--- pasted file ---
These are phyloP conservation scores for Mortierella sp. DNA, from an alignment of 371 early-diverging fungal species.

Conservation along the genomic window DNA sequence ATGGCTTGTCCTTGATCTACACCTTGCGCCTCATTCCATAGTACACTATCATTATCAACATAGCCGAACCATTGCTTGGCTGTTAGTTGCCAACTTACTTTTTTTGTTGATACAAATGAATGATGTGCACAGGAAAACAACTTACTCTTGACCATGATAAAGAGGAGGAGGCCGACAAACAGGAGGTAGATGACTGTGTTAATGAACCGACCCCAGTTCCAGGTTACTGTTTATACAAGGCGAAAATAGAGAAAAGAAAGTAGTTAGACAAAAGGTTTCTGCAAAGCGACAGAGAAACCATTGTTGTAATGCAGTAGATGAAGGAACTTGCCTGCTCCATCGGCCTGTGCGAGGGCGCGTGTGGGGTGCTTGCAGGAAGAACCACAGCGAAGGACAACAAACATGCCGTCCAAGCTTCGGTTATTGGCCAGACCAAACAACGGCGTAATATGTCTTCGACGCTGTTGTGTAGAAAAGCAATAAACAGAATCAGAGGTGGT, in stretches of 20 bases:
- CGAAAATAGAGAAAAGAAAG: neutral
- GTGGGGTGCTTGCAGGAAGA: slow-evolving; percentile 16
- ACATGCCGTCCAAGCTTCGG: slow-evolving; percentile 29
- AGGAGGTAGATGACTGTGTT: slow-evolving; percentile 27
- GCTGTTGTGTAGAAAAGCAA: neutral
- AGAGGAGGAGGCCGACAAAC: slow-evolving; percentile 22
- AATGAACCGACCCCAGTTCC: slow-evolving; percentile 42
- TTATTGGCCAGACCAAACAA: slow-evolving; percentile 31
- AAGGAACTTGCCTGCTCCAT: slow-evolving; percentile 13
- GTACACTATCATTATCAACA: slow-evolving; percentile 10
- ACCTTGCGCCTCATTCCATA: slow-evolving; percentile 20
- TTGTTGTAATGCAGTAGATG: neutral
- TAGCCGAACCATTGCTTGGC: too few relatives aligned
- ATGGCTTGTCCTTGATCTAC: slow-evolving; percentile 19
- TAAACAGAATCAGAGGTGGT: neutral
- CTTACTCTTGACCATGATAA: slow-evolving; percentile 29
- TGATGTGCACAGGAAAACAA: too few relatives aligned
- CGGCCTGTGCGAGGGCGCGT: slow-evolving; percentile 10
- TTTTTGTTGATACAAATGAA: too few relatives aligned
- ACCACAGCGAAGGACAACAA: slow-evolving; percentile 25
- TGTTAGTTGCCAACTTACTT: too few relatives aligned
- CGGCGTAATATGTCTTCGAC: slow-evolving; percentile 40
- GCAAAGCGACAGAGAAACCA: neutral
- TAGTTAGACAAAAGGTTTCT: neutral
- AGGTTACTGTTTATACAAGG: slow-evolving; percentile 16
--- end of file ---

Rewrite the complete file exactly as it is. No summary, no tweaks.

These are phyloP conservation scores for Mortierella sp. DNA, from an alignment of 371 early-diverging fungal species.

Conservation along the genomic window DNA sequence ATGGCTTGTCCTTGATCTACACCTTGCGCCTCATTCCATAGTACACTATCATTATCAACATAGCCGAACCATTGCTTGGCTGTTAGTTGCCAACTTACTTTTTTTGTTGATACAAATGAATGATGTGCACAGGAAAACAACTTACTCTTGACCATGATAAAGAGGAGGAGGCCGACAAACAGGAGGTAGATGACTGTGTTAATGAACCGACCCCAGTTCCAGGTTACTGTTTATACAAGGCGAAAATAGAGAAAAGAAAGTAGTTAGACAAAAGGTTTCTGCAAAGCGACAGAGAAACCATTGTTGTAATGCAGTAGATGAAGGAACTTGCCTGCTCCATCGGCCTGTGCGAGGGCGCGTGTGGGGTGCTTGCAGGAAGAACCACAGCGAAGGACAACAAACATGCCGTCCAAGCTTCGGTTATTGGCCAGACCAAACAACGGCGTAATATGTCTTCGACGCTGTTGTGTAGAAAAGCAATAAACAGAATCAGAGGTGGT, in stretches of 20 bases:
- CGAAAATAGAGAAAAGAAAG: neutral
- GTGGGGTGCTTGCAGGAAGA: slow-evolving; percentile 16
- ACATGCCGTCCAAGCTTCGG: slow-evolving; percentile 29
- AGGAGGTAGATGACTGTGTT: slow-evolving; percentile 27
- GCTGTTGTGTAGAAAAGCAA: neutral
- AGAGGAGGAGGCCGACAAAC: slow-evolving; percentile 22
- AATGAACCGACCCCAGTTCC: slow-evolving; percentile 42
- TTATTGGCCAGACCAAACAA: slow-evolving; percentile 31
- AAGGAACTTGCCTGCTCCAT: slow-evolving; percentile 13
- GTACACTATCATTATCAACA: slow-evolving; percentile 10
- ACCTTGCGCCTCATTCCATA: slow-evolving; percentile 20
- TTGTTGTAATGCAGTAGATG: neutral
- TAGCCGAACCATTGCTTGGC: too few relatives aligned
- ATGGCTTGTCCTTGATCTAC: slow-evolving; percentile 19
- TAAACAGAATCAGAGGTGGT: neutral
- CTTACTCTTGACCATGATAA: slow-evolving; percentile 29
- TGATGTGCACAGGAAAACAA: too few relatives aligned
- CGGCCTGTGCGAGGGCGCGT: slow-evolving; percentile 10
- TTTTTGTTGATACAAATGAA: too few relatives aligned
- ACCACAGCGAAGGACAACAA: slow-evolving; percentile 25
- TGTTAGTTGCCAACTTACTT: too few relatives aligned
- CGGCGTAATATGTCTTCGAC: slow-evolving; percentile 40
- GCAAAGCGACAGAGAAACCA: neutral
- TAGTTAGACAAAAGGTTTCT: neutral
- AGGTTACTGTTTATACAAGG: slow-evolving; percentile 16